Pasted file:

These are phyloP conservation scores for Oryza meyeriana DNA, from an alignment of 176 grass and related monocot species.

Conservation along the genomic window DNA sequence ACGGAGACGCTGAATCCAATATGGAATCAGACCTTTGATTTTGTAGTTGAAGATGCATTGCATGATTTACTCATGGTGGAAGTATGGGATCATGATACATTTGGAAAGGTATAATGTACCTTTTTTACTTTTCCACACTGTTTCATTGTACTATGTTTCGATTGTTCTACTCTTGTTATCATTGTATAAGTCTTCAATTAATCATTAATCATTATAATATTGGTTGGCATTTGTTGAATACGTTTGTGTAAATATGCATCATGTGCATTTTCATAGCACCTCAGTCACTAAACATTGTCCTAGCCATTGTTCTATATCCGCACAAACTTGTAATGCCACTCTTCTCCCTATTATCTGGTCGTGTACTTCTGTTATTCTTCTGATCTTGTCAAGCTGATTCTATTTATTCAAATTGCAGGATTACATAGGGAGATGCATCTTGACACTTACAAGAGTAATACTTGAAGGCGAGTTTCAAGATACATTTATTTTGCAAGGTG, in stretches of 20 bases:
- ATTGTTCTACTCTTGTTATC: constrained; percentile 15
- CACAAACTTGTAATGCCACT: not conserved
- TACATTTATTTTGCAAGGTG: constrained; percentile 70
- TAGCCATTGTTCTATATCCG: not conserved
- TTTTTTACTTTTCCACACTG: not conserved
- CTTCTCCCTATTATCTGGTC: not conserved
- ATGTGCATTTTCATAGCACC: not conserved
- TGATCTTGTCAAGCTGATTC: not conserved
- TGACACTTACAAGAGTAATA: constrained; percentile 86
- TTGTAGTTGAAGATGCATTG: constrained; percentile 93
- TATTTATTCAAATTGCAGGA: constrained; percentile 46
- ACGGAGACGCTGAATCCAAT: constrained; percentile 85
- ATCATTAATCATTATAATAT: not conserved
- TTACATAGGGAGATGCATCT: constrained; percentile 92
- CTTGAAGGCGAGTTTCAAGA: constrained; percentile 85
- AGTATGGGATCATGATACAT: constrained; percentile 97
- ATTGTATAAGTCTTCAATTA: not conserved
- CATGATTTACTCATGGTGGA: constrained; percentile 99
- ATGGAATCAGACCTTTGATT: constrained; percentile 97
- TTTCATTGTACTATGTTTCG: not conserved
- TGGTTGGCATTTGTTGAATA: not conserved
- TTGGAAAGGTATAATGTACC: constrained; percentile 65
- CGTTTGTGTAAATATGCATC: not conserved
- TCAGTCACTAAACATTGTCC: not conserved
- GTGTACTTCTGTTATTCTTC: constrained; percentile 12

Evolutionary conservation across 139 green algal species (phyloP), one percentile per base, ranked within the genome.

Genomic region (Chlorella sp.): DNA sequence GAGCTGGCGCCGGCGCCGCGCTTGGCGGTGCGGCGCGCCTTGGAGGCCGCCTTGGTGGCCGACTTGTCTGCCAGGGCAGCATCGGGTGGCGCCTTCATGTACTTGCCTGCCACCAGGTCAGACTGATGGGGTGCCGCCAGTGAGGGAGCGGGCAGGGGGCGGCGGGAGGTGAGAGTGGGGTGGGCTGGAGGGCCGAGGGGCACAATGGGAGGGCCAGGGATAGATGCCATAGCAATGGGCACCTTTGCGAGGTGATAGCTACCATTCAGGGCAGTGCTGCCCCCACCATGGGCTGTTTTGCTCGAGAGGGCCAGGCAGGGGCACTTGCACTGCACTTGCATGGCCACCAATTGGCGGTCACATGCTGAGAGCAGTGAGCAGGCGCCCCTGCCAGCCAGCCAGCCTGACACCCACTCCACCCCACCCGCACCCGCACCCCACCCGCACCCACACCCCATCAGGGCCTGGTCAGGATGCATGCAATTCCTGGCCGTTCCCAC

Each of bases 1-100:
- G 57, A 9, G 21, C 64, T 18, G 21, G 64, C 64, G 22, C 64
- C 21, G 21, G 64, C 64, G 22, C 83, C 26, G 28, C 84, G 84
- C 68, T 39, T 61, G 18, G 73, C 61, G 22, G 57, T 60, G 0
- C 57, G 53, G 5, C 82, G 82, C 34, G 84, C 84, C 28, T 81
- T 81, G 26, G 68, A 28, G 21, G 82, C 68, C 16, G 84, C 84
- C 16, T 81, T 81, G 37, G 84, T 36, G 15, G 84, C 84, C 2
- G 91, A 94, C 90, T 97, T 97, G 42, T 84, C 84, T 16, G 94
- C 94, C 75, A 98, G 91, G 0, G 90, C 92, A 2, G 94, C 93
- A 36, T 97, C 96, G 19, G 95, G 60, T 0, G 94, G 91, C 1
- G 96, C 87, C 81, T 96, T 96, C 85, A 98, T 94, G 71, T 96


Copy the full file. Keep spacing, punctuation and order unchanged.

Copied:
These are phyloP conservation scores for Oryza meyeriana DNA, from an alignment of 176 grass and related monocot species.

Conservation along the genomic window DNA sequence ACGGAGACGCTGAATCCAATATGGAATCAGACCTTTGATTTTGTAGTTGAAGATGCATTGCATGATTTACTCATGGTGGAAGTATGGGATCATGATACATTTGGAAAGGTATAATGTACCTTTTTTACTTTTCCACACTGTTTCATTGTACTATGTTTCGATTGTTCTACTCTTGTTATCATTGTATAAGTCTTCAATTAATCATTAATCATTATAATATTGGTTGGCATTTGTTGAATACGTTTGTGTAAATATGCATCATGTGCATTTTCATAGCACCTCAGTCACTAAACATTGTCCTAGCCATTGTTCTATATCCGCACAAACTTGTAATGCCACTCTTCTCCCTATTATCTGGTCGTGTACTTCTGTTATTCTTCTGATCTTGTCAAGCTGATTCTATTTATTCAAATTGCAGGATTACATAGGGAGATGCATCTTGACACTTACAAGAGTAATACTTGAAGGCGAGTTTCAAGATACATTTATTTTGCAAGGTG, in stretches of 20 bases:
- ATTGTTCTACTCTTGTTATC: constrained; percentile 15
- CACAAACTTGTAATGCCACT: not conserved
- TACATTTATTTTGCAAGGTG: constrained; percentile 70
- TAGCCATTGTTCTATATCCG: not conserved
- TTTTTTACTTTTCCACACTG: not conserved
- CTTCTCCCTATTATCTGGTC: not conserved
- ATGTGCATTTTCATAGCACC: not conserved
- TGATCTTGTCAAGCTGATTC: not conserved
- TGACACTTACAAGAGTAATA: constrained; percentile 86
- TTGTAGTTGAAGATGCATTG: constrained; percentile 93
- TATTTATTCAAATTGCAGGA: constrained; percentile 46
- ACGGAGACGCTGAATCCAAT: constrained; percentile 85
- ATCATTAATCATTATAATAT: not conserved
- TTACATAGGGAGATGCATCT: constrained; percentile 92
- CTTGAAGGCGAGTTTCAAGA: constrained; percentile 85
- AGTATGGGATCATGATACAT: constrained; percentile 97
- ATTGTATAAGTCTTCAATTA: not conserved
- CATGATTTACTCATGGTGGA: constrained; percentile 99
- ATGGAATCAGACCTTTGATT: constrained; percentile 97
- TTTCATTGTACTATGTTTCG: not conserved
- TGGTTGGCATTTGTTGAATA: not conserved
- TTGGAAAGGTATAATGTACC: constrained; percentile 65
- CGTTTGTGTAAATATGCATC: not conserved
- TCAGTCACTAAACATTGTCC: not conserved
- GTGTACTTCTGTTATTCTTC: constrained; percentile 12

Evolutionary conservation across 139 green algal species (phyloP), one percentile per base, ranked within the genome.

Genomic region (Chlorella sp.): DNA sequence GAGCTGGCGCCGGCGCCGCGCTTGGCGGTGCGGCGCGCCTTGGAGGCCGCCTTGGTGGCCGACTTGTCTGCCAGGGCAGCATCGGGTGGCGCCTTCATGTACTTGCCTGCCACCAGGTCAGACTGATGGGGTGCCGCCAGTGAGGGAGCGGGCAGGGGGCGGCGGGAGGTGAGAGTGGGGTGGGCTGGAGGGCCGAGGGGCACAATGGGAGGGCCAGGGATAGATGCCATAGCAATGGGCACCTTTGCGAGGTGATAGCTACCATTCAGGGCAGTGCTGCCCCCACCATGGGCTGTTTTGCTCGAGAGGGCCAGGCAGGGGCACTTGCACTGCACTTGCATGGCCACCAATTGGCGGTCACATGCTGAGAGCAGTGAGCAGGCGCCCCTGCCAGCCAGCCAGCCTGACACCCACTCCACCCCACCCGCACCCGCACCCCACCCGCACCCACACCCCATCAGGGCCTGGTCAGGATGCATGCAATTCCTGGCCGTTCCCAC

Each of bases 1-100:
- G 57, A 9, G 21, C 64, T 18, G 21, G 64, C 64, G 22, C 64
- C 21, G 21, G 64, C 64, G 22, C 83, C 26, G 28, C 84, G 84
- C 68, T 39, T 61, G 18, G 73, C 61, G 22, G 57, T 60, G 0
- C 57, G 53, G 5, C 82, G 82, C 34, G 84, C 84, C 28, T 81
- T 81, G 26, G 68, A 28, G 21, G 82, C 68, C 16, G 84, C 84
- C 16, T 81, T 81, G 37, G 84, T 36, G 15, G 84, C 84, C 2
- G 91, A 94, C 90, T 97, T 97, G 42, T 84, C 84, T 16, G 94
- C 94, C 75, A 98, G 91, G 0, G 90, C 92, A 2, G 94, C 93
- A 36, T 97, C 96, G 19, G 95, G 60, T 0, G 94, G 91, C 1
- G 96, C 87, C 81, T 96, T 96, C 85, A 98, T 94, G 71, T 96